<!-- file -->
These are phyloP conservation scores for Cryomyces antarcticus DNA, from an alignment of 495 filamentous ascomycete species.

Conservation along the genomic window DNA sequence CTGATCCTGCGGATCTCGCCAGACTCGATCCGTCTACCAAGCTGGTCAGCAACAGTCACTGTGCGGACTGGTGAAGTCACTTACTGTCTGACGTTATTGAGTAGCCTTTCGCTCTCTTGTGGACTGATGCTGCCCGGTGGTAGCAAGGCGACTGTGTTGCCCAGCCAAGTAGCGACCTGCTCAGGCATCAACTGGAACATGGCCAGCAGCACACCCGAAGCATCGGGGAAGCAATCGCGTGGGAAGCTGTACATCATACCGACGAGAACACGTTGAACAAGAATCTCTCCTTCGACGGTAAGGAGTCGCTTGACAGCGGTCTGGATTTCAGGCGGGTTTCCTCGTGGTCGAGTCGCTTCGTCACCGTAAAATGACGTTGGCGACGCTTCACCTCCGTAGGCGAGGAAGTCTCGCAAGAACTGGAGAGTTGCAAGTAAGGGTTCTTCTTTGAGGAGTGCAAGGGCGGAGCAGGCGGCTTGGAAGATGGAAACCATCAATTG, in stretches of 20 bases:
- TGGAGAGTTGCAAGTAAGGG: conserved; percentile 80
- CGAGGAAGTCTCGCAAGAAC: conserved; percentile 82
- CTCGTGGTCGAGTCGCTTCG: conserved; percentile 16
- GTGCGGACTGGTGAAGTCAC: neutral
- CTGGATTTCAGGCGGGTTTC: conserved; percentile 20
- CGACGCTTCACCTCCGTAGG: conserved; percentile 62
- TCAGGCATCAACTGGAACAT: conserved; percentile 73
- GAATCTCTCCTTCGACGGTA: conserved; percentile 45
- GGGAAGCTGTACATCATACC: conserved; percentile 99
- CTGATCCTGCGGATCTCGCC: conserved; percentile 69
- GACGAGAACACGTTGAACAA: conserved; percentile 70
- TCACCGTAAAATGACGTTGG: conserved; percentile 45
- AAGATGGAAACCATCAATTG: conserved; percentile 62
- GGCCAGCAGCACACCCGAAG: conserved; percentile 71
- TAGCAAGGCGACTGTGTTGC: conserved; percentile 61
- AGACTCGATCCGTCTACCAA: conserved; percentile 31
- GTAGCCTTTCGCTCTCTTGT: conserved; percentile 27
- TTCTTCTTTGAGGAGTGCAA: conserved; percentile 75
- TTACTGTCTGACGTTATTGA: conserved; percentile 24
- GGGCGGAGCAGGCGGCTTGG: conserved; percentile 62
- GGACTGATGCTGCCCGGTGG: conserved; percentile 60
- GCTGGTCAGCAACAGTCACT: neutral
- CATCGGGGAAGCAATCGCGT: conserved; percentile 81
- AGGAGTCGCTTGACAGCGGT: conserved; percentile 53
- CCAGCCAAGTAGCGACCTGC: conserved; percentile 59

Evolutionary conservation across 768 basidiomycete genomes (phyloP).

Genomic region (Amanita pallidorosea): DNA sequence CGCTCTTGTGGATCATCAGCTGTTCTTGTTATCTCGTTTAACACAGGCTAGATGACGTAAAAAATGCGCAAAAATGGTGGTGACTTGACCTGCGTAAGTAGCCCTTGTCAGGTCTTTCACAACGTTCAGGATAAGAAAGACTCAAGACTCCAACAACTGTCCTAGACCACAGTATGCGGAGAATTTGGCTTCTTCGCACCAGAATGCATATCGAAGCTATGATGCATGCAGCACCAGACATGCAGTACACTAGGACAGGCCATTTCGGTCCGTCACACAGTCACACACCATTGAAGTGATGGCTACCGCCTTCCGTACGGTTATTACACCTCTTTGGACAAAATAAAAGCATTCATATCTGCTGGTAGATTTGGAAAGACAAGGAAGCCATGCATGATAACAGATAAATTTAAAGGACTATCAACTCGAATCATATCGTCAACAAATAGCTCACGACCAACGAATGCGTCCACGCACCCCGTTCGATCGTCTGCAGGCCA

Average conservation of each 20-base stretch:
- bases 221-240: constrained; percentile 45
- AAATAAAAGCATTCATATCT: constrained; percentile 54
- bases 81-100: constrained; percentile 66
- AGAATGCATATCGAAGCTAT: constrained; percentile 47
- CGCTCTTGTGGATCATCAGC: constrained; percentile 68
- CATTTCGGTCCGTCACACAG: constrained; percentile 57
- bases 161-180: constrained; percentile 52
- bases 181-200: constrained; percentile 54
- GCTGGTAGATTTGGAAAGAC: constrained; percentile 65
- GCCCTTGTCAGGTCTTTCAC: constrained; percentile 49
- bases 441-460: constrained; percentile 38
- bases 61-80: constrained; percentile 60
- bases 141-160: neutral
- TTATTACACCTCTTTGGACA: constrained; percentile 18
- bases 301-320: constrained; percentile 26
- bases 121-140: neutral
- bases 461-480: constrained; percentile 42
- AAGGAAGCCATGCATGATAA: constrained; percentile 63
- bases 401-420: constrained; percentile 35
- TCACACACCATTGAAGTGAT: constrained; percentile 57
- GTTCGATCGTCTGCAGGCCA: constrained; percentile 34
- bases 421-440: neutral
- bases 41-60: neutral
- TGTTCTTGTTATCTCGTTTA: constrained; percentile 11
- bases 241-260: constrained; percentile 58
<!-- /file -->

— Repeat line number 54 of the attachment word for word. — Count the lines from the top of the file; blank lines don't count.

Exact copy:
- TGTTCTTGTTATCTCGTTTA: constrained; percentile 11